Ben's depression, after his break-up, was so severe it caused the off-Broadway production of 'ET: The Musical!' to close before it even opened. Ben was not in the new musical. Ben was not associated with the new musical. Ben did not have tickets, yet, to see the new musical. But after Gordon left him—taking the dog, of course—the density of the empty space surrounding Ben became so concentrated that, inevitably, unrelated victims were sucked in and crushed.
Or something. Elliott would not perform the second-curtain encore of 'He's Alive!' because Gordon had packed up his belongings—and the dog—and moved in with a woman twice his age, twice Ben's age, and many decades older than the dog.
Not the first time Ben's depression had unmounted a mounted production. A few years earlier, as his relationship with another, less Gordon-like man disintegrated, the Met announced the cancellation of its production of Lohengrin. “We regret,” said a spokesperson for the Met, and Ben didn't bother to read the rest of the statement in the Times. “We regret,” to Ben, was all that needed to be said.
Ben was in bed and not yet aware of the influence his gravitational depression was exerting on the orbiting worlds of the performing arts. Ben stared at the ceiling. He stared at his left index finger. He stared at the empty spot in the middle of the bed where the dog would be if Gordon had not taken him.
To be honest, Ben didn't like dogs, didn't know the missing dog's name, and certainly did not know if the dog was male, female, or neutral.
But he missed the dog because he missed Gordon. He said Gordon's name aloud and listened to it bounce around the Gordon-shaped void: “Oh, Gordon,” he said in a voice he imagined tinged by despair and inconsolable loneliness. The spokesperson for the Met, however, would recognize the true sound of Ben's voice immediately. “We regret.”
Indeed, several blocks downtown from Ben, the spokesperson for the Met, a diminutive young woman fresh out of Julliard with a penchant for perfect pitch and no training in media relations, was preparing another announced cancellation of Le Nozze di Figaro. The longer Ben stayed in bed moaning “Gordon” over and over, the more dense his depression became, and the more performances orbiting him fell into, then crashed into, his depressional field.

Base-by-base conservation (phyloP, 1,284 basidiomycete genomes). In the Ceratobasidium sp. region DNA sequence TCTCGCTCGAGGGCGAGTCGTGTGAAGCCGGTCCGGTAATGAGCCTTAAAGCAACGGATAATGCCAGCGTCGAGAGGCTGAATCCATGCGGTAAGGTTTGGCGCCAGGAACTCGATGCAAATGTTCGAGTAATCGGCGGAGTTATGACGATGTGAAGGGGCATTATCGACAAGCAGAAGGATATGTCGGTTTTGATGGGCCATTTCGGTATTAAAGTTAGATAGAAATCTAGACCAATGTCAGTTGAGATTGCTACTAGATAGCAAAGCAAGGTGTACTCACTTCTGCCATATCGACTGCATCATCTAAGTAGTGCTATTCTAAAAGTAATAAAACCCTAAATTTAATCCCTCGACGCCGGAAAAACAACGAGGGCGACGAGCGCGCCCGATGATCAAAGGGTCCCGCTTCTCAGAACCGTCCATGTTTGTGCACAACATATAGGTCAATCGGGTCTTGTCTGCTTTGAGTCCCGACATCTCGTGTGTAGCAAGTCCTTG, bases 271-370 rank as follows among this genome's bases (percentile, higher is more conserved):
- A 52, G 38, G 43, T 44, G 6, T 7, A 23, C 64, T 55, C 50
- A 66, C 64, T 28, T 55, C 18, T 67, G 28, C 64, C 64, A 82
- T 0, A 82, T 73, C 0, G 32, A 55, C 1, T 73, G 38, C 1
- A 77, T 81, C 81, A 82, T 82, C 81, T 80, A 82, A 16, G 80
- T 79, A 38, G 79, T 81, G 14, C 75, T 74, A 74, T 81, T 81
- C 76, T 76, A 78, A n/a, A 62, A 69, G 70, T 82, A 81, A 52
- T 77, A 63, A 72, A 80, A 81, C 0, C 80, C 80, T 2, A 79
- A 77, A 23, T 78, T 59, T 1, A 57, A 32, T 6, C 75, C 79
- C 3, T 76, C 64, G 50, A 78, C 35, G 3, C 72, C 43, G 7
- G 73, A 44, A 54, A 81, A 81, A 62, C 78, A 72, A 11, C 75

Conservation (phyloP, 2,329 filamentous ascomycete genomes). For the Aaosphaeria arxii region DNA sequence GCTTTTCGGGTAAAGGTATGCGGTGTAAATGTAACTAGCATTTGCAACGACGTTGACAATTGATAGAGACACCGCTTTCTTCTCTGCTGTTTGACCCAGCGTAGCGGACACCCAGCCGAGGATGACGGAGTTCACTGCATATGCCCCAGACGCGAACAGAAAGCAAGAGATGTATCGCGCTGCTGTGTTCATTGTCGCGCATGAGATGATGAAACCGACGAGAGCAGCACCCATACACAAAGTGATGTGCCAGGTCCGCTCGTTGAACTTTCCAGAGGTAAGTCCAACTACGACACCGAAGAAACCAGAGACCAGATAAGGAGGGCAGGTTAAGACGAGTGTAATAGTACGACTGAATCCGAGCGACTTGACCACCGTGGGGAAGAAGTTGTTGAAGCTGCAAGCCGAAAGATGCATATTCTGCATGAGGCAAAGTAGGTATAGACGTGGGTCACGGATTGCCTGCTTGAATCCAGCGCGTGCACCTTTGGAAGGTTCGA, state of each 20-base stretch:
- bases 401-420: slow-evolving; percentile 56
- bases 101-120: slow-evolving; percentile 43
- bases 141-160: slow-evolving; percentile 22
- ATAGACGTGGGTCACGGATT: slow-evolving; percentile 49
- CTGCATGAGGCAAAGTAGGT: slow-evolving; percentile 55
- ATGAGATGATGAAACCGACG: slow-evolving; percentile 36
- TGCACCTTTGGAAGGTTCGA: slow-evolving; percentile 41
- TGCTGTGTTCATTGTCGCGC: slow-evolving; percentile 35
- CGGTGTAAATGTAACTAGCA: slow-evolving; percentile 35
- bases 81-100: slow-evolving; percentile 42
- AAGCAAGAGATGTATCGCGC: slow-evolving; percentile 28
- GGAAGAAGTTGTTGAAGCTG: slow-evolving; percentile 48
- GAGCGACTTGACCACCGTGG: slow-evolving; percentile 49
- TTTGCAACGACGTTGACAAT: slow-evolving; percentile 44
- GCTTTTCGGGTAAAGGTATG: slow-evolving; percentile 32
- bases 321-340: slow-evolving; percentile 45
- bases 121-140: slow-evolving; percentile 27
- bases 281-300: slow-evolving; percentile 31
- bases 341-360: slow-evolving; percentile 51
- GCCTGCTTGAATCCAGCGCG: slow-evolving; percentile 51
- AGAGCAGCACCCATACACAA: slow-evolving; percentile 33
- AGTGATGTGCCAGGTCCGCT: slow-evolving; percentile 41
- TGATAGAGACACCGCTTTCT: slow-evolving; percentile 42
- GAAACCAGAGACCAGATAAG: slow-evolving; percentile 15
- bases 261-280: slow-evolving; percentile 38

The diminutive young woman sat at her desk, drafting the required statement, and wondered why it was necessary to state anything at all. One opera is the same as another, really, when one gets right down to it, so who truly cares if they're seeing Figaro or seeing Carmen, so long as there are pretty sets, impressive notes, and bodies moving about on stage in a way that resembles—but isn't quite like—the way normal humans move about when not on stage? On January 15th, there would be a lot of bodies moving about the Met stage. They just won't be moving about to Mozart's score.
The diminutive young woman typed, and typed, and searched for the right words to please the patrons and the public, considered her life-choices, pushed away from her desk, spun her chair around, stood up, and marched out of her office. She was never heard from again.
Ben, unaware of anything other than his right shoulder-blade at the moment, became aware of a bleating alarm clock. Rather than wake up, he dreamed he was both Scottish and wandering the Highlands.
Ben didn't know he had fallen asleep, and was surprised to be awake. His right shoulder-blade winked at him.